NYC initiation: rental application

We recently signed a lease to rent in UES. Besides the usual credit check, most places in NYC ask for a slew of personal information: bank statements (with balances and account numbers), federal tax return and W-2 copies, letter of employment stating yearly salary, and three character reference letters.  (As for the landlord, I only know her name)

I’m told that managed buildings may skip some of these, but the apartment we found is in a condominium. Even though the landlord had already approved us, our broker prepared all the paperwork to a tee for the upcoming condo board review.

He even sent us some anonymized character reference letter samples.  Some were quite amusing.  For example (emphasis mine):

[…] I have always found him to be serious and responsible about his works [sic] and his private life. His home life is extremely quiet, and I would think ideal for his neighbors. Virtually all of his social gatherings are conducted in restaurants. He travels throughout nine months of the year and would probably be at home for only short periods of time between those trips. And quite frankly, his time at home is usually spent resting as part of his recovery from his traveling and preparation for his next trip. He is just the kind of quiet, unobtrusive neighbor that I would like to have.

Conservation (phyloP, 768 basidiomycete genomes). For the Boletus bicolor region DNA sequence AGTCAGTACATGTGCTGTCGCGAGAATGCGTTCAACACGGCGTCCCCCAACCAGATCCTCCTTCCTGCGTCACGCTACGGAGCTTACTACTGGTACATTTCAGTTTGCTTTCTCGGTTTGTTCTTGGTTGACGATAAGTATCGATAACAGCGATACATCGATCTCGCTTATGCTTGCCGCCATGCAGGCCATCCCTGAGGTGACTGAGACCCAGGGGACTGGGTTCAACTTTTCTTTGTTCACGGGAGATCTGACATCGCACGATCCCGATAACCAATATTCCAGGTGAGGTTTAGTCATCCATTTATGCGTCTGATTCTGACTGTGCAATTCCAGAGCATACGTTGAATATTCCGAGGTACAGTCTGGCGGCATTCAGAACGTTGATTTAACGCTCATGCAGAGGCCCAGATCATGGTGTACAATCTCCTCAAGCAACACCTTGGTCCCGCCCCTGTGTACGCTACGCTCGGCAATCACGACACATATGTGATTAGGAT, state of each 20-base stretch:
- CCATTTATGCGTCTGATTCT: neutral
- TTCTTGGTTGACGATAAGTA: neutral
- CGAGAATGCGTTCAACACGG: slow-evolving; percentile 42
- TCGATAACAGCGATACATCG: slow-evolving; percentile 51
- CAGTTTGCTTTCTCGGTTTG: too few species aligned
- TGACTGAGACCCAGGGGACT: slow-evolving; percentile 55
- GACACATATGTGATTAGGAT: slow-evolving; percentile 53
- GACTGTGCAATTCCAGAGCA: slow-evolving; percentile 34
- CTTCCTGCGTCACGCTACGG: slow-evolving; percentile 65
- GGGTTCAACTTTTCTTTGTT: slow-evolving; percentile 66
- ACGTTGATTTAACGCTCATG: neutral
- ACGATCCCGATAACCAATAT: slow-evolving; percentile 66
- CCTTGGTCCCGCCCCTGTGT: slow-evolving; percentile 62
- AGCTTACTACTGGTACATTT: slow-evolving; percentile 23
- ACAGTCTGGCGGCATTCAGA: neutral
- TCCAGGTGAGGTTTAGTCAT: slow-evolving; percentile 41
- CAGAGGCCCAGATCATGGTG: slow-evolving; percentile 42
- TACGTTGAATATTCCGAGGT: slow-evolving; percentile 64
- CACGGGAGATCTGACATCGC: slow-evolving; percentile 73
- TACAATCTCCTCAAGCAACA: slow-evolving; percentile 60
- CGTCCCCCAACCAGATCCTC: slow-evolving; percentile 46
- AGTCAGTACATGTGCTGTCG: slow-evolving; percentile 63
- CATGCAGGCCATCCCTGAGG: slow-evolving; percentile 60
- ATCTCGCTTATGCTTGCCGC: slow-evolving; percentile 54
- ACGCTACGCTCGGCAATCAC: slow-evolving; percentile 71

I couldn’t help but wonder how many boards went through letters like this one. For a moment or two, I entertained the thought of asking a friend to write a pithy one-liner instead:

Spiros = corpse – odor + money    ⇒    Spiros = dream tenant !

but I eventually decided that the “⇒” notation might be too much and dropped the idea altogether.

I just hope those sample letters do not really reflect life in NYC!

  • Michalis

    Same things in Zurich my friend! (with the added burden of having to communicate in German…) Additionally, all rental applications contained the explicit question:
    – “Do you play any musical instruments?”
    While the true answer should have been “many”, I decided that finding a place was kind of more important than some minor details!